We’re back from Al-Sabah hospital for few days already, Dori’ve finished taking her oral antibiotics and alhamdulilah the infection seems to have faded away finally. On Tuesday we’re ordered for a check back at the hospital but inshallah she’ll be as healthy as a child of her age can be.
Abu took us on some minor fashion shopping while actually cruising Kuwait for a good furniture for the flat; Dori chose few dresses “as a princess”, as she says, me some non-abaya clothes in a rather hippie fashion – maybe I am the hippie my husband claims me to be.

Dori

We had a very weird moment on Friday when a small shadow appeared behind our door, which we first thought as of a cat; but after the curiosity won over us and we opened the door to check on the suspicious shadow, we saw a scared, hungry, thirsty and overheated puppy at our feet, desperately looking for any kind of shadow or cool place in the desert heat outside. And nobody even remotely looking for her. The weird part is that our door is inside of a yard behind beautifully crafted gates which are always closed, and that there are bigger doors leading to the main house together with a big shadow-throwing roof over the corridor. But, take it as you wish, maybe it was a small trial of tolerance and patience waiting for us at the glass entrance.

July
July

We took her inside and cooled her down, gave her a bit of drink and hurried towards International Veterinary Hospital so they could check for any maltreatment which could’ve happen to her before she rested at our doorstep. The check went fine and she seems to be all right except some scares of common things and being a little bit on the hungry side, and she’s at the time being staying with us, till we can find her a new, better adoptive family.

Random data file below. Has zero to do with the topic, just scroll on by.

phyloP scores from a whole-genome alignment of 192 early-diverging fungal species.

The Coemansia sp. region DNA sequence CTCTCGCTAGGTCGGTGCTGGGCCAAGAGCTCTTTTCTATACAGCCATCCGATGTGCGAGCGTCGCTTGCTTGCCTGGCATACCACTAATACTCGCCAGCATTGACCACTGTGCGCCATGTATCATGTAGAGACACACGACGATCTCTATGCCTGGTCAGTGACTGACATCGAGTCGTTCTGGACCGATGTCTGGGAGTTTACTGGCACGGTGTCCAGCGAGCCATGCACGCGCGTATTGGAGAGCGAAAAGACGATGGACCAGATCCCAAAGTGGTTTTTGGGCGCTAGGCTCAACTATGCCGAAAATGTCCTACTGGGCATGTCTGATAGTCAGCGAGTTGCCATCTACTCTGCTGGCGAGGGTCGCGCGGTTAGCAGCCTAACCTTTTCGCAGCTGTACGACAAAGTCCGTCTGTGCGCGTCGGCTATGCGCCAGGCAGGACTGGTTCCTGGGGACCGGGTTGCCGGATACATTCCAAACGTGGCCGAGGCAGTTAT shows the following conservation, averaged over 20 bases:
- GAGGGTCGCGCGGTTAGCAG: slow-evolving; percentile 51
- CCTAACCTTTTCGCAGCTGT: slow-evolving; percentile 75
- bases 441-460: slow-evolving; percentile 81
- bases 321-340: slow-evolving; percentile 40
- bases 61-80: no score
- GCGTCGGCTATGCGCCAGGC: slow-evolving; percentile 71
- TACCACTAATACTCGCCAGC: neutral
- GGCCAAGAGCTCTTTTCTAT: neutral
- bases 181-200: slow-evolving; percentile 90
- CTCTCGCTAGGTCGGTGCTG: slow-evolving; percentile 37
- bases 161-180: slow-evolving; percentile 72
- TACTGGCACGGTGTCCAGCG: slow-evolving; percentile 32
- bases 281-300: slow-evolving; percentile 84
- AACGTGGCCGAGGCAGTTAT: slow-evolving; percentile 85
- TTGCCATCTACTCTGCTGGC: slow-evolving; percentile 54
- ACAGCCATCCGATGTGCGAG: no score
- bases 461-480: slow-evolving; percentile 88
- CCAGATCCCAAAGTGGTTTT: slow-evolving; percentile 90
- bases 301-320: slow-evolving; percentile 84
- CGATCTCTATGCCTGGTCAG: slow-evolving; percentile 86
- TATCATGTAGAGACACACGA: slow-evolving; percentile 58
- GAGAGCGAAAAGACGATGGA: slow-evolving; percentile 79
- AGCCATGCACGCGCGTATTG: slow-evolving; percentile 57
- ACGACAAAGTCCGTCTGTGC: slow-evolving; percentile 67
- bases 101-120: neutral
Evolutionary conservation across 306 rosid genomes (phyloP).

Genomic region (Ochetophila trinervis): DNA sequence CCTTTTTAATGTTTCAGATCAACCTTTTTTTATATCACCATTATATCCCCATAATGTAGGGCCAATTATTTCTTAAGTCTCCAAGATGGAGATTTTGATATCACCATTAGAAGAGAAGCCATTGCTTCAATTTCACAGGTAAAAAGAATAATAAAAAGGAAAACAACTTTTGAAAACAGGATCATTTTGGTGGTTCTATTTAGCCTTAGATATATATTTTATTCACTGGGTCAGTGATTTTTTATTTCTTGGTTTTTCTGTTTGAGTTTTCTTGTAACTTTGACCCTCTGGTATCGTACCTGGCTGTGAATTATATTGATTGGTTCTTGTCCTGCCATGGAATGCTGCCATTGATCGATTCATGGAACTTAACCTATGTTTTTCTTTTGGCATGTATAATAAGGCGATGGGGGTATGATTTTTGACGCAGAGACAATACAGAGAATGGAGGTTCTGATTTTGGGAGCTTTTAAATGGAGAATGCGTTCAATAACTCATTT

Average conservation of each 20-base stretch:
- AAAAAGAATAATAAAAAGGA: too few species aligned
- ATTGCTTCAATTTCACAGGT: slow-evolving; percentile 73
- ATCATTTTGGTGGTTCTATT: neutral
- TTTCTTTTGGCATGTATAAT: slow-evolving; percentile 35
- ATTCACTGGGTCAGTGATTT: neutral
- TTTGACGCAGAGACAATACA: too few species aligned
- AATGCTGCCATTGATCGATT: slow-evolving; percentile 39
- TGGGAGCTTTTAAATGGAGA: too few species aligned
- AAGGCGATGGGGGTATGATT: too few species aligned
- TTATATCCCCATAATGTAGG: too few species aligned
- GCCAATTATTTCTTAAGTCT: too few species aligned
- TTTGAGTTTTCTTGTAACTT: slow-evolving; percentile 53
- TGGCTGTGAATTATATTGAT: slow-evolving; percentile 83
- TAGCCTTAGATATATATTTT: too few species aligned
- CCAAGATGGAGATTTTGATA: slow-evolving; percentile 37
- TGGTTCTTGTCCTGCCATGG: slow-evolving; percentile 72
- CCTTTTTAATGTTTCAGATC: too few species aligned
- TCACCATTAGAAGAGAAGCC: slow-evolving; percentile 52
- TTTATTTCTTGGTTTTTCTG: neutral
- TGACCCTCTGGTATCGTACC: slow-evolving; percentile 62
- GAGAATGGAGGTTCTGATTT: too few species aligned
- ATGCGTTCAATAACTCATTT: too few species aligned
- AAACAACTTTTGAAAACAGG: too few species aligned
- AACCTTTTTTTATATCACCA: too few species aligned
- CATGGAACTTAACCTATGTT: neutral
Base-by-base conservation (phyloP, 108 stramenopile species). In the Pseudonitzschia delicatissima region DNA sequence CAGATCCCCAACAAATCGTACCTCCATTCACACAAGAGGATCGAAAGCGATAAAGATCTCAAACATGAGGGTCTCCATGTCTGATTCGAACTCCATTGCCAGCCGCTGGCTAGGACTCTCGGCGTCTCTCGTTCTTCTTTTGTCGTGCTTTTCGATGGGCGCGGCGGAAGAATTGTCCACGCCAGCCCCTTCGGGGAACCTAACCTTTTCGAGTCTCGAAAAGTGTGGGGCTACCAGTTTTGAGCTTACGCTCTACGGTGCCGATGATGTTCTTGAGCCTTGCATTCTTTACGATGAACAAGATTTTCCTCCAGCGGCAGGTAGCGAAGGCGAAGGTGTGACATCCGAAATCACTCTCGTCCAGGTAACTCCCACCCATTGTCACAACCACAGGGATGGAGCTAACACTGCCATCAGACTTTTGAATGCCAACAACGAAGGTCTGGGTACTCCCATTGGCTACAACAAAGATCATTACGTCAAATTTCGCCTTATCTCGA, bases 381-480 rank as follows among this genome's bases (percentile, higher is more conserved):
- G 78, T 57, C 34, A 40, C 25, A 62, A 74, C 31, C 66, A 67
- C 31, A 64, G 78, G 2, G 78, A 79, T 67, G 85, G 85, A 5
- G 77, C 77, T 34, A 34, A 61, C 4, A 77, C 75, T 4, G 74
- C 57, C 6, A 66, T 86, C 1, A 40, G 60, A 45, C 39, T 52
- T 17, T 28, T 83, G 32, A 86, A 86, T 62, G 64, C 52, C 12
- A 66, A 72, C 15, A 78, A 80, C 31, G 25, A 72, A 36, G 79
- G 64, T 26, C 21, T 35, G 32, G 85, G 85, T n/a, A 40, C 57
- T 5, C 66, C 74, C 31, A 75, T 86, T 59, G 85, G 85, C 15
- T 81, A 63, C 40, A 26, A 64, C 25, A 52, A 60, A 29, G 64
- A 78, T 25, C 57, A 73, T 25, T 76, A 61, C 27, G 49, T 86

Not that we didn’t think of keeping her, but first of all we – me and DH – are both awesome lamas when it comes to dogs, second, our tomcats are inshallah about to be on the way and that would be a small zoo at home already, really. And third, she’s a puppy, under 4 months of age, untrained, and Siberian Husky. Potty training, basic orders training, and commonly having a dog (not matter the Husky’s need to run and move a lot) in Kuwait aren’t really easy tasks, and completely impossible for two laics, indeed.
So while I keep on running around the small flat in latex glove on one hand and with detergent in the other, cleaning puddles and poops after July every ten minutes (or Juliette, as we named her for now) and trying to get her understand that when we call her by name she should come and not just … plainly ignore; my husband is looking for an adoptive “parent” for the Lost&Found. Our not-so-close relative looks promising at this point, he’s a dog loving person and used to train them, so inshallah he will take her instead of his planned German Shepherd and make us all happy, including her.
And when she’s safely at her new home, we can finally stop showering so frantically before any prayer is due, and let our fingers unwrinkle for once.